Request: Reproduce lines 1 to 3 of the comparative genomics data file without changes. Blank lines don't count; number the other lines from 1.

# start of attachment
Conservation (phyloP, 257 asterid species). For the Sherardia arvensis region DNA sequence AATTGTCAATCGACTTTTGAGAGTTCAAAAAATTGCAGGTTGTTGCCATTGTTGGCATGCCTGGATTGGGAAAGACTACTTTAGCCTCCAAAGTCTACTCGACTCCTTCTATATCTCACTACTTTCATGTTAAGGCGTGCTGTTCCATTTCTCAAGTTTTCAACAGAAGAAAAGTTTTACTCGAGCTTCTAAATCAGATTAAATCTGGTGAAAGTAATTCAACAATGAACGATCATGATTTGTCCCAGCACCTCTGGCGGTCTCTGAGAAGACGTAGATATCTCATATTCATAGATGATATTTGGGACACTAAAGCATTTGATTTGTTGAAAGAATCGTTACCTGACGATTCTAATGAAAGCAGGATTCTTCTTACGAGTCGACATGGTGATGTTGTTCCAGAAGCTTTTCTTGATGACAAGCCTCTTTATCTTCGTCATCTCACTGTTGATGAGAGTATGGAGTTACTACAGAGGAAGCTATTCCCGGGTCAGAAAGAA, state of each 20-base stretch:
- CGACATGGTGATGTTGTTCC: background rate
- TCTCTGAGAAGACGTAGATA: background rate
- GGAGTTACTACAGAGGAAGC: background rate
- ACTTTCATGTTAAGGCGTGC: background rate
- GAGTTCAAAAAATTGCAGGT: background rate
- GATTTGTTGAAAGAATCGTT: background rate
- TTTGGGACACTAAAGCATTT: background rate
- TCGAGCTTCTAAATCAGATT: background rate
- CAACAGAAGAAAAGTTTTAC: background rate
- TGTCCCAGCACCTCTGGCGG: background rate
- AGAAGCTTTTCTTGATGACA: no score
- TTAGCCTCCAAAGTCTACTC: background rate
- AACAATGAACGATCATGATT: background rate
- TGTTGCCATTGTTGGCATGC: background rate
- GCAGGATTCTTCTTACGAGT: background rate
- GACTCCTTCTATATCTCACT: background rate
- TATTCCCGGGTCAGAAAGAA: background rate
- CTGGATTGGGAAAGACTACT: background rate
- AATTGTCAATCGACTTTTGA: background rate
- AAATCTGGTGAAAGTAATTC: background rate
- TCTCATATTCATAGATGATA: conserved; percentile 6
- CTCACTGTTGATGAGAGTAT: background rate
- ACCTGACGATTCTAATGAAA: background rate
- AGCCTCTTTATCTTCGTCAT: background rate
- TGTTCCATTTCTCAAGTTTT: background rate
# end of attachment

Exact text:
Conservation (phyloP, 257 asterid species). For the Sherardia arvensis region DNA sequence AATTGTCAATCGACTTTTGAGAGTTCAAAAAATTGCAGGTTGTTGCCATTGTTGGCATGCCTGGATTGGGAAAGACTACTTTAGCCTCCAAAGTCTACTCGACTCCTTCTATATCTCACTACTTTCATGTTAAGGCGTGCTGTTCCATTTCTCAAGTTTTCAACAGAAGAAAAGTTTTACTCGAGCTTCTAAATCAGATTAAATCTGGTGAAAGTAATTCAACAATGAACGATCATGATTTGTCCCAGCACCTCTGGCGGTCTCTGAGAAGACGTAGATATCTCATATTCATAGATGATATTTGGGACACTAAAGCATTTGATTTGTTGAAAGAATCGTTACCTGACGATTCTAATGAAAGCAGGATTCTTCTTACGAGTCGACATGGTGATGTTGTTCCAGAAGCTTTTCTTGATGACAAGCCTCTTTATCTTCGTCATCTCACTGTTGATGAGAGTATGGAGTTACTACAGAGGAAGCTATTCCCGGGTCAGAAAGAA, state of each 20-base stretch:
- CGACATGGTGATGTTGTTCC: background rate
- TCTCTGAGAAGACGTAGATA: background rate